Deterring Ankara: UN gives Erdogan 90 days to withdraw his mercenaries from Libya
At a time when the Libyan arena is witnessing a wave of political talks to end the fighting and bring the parties together, the United Nations has issued a stern warning to Ankara to withdraw its mercenaries from Libya within 90 days so as to ensure a political solution and an urgent rescue operation for the country.
Removing foreign forces and mercenaries
Stephanie Williams, UN deputy envoy to Libya, stressed the need to remove foreign forces and mercenaries from Libya and to push forward the political talks, emphasizing that it is unacceptable that military equipment continues to enter Libya on a daily basis, while the Libyan parties, represented by the House of Representatives and the High Council of State, are scheduled to meet in the Moroccan resort town of Bouznika on Tuesday, September 29.
Williams said that the agreement would give the mercenaries 90 days to leave (referring to the mercenaries sent by Turkish President Recep Tayyip Erdogan), confirming Turkey's involvement in violating international agreements.
Williams confirmed that mercenaries continue to enter into Libya, indicating that Ankara's pledges to stop the transfer of weapons are false. She also called for the protection of Sirte and the surrounding areas, as it is considered a strategic area in central Libya where Libyan oil is located.
Turkey continues to violate UN resolutions and international commitments to the arms embargo imposed on Libya, as Ankara continues to send dozens of shipments loaded with mercenaries, weapons and explosives.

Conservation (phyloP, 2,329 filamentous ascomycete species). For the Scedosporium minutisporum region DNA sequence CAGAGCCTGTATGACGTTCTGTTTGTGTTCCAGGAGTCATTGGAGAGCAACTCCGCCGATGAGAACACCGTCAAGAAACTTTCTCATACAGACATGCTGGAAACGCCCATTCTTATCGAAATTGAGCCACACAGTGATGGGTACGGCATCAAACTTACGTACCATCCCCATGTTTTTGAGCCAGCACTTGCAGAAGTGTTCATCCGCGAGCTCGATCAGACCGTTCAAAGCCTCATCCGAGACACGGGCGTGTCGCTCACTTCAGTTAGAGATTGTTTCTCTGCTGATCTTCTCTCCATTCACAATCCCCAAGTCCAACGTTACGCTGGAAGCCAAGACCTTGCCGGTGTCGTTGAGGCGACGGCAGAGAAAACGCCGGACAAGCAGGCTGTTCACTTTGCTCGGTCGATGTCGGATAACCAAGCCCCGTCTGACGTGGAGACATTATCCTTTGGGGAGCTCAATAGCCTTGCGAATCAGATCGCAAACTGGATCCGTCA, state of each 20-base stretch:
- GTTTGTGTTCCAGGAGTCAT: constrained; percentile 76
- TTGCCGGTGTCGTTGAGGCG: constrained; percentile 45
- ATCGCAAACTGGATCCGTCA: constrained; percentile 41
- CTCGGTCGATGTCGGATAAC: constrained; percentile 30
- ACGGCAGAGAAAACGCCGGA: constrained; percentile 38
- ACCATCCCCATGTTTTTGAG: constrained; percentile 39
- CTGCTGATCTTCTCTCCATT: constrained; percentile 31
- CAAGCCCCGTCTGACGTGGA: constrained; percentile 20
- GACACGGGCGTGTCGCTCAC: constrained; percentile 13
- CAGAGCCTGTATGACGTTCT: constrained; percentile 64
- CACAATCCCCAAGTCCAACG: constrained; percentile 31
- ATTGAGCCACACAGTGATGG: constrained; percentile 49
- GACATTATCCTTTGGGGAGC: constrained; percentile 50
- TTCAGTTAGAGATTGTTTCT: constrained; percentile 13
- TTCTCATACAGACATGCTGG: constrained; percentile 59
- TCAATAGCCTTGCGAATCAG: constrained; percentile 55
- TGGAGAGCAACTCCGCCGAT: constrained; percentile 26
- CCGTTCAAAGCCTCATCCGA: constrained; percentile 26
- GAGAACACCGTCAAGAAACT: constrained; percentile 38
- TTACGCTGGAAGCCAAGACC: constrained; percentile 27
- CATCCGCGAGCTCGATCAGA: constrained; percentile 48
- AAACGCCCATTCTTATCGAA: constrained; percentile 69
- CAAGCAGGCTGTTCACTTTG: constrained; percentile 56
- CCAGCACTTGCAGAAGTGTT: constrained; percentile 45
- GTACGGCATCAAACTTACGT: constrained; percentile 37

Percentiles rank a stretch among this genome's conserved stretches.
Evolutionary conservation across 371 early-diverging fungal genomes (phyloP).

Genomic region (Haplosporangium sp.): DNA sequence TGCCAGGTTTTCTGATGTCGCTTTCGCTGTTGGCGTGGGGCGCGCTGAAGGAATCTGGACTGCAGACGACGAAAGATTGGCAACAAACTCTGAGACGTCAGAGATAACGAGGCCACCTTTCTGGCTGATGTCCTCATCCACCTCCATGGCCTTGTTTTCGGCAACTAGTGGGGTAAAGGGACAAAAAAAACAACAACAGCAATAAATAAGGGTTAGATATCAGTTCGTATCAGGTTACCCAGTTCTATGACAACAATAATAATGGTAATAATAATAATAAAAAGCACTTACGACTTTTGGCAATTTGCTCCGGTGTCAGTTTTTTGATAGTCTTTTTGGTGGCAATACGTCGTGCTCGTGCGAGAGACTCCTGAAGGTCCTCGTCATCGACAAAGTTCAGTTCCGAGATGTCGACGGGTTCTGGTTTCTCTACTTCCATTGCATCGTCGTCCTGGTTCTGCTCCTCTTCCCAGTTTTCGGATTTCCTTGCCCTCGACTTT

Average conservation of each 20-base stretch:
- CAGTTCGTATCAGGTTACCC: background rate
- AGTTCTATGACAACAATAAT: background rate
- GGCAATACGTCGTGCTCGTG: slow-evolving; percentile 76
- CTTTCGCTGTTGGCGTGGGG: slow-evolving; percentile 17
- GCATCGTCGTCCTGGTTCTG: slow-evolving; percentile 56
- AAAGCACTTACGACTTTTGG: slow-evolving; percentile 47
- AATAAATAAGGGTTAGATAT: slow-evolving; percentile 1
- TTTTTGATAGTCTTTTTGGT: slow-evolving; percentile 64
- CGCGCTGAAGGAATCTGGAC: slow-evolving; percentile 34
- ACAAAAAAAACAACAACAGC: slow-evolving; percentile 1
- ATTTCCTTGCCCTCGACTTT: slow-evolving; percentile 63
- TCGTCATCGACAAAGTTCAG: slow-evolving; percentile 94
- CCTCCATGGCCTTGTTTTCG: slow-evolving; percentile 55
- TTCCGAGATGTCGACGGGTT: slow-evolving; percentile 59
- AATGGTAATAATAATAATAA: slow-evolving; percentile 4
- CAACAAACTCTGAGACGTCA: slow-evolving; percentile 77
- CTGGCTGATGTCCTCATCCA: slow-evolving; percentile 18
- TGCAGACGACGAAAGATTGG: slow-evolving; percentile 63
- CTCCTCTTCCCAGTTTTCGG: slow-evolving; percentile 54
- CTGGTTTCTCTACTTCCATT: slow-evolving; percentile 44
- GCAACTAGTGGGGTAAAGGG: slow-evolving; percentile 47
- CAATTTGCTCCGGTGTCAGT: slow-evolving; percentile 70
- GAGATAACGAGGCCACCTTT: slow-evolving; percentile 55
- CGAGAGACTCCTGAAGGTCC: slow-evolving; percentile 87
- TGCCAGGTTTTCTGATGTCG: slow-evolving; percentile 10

Return to Syria
On the other hand, Ankara mercenaries have begun to return to Syria again, as the leaders of the militias did not pay their salaries. The leaders of the Sultan Murad Division evaded paying salaries to its elements demanding their dues from being in Libya.
In the beginning of September, Ankara reduced the salaries of mercenaries who wish to remain in Libya from roughly $2,000 to only $600. This prompted mercenaries to return to northern Syria after fighting within the ranks of Libya’s Government of National Accord (GNA) militias.
The Syrian Observatory for Human Rights said that more than 1,400 fighters from Syrian armed factions who were fighting for the GNA in Libya have returned after the end of their contracts. It confirmed that the number of those who went to Libya so far amounted to about 18,000 of Syrian nationality, including about 350 children under the age of 18. An estimated 8,500 of them returned to Syria after the end of their contracts and taking their financial dues, while the number of terrorists who arrived in Libya reached 10,000.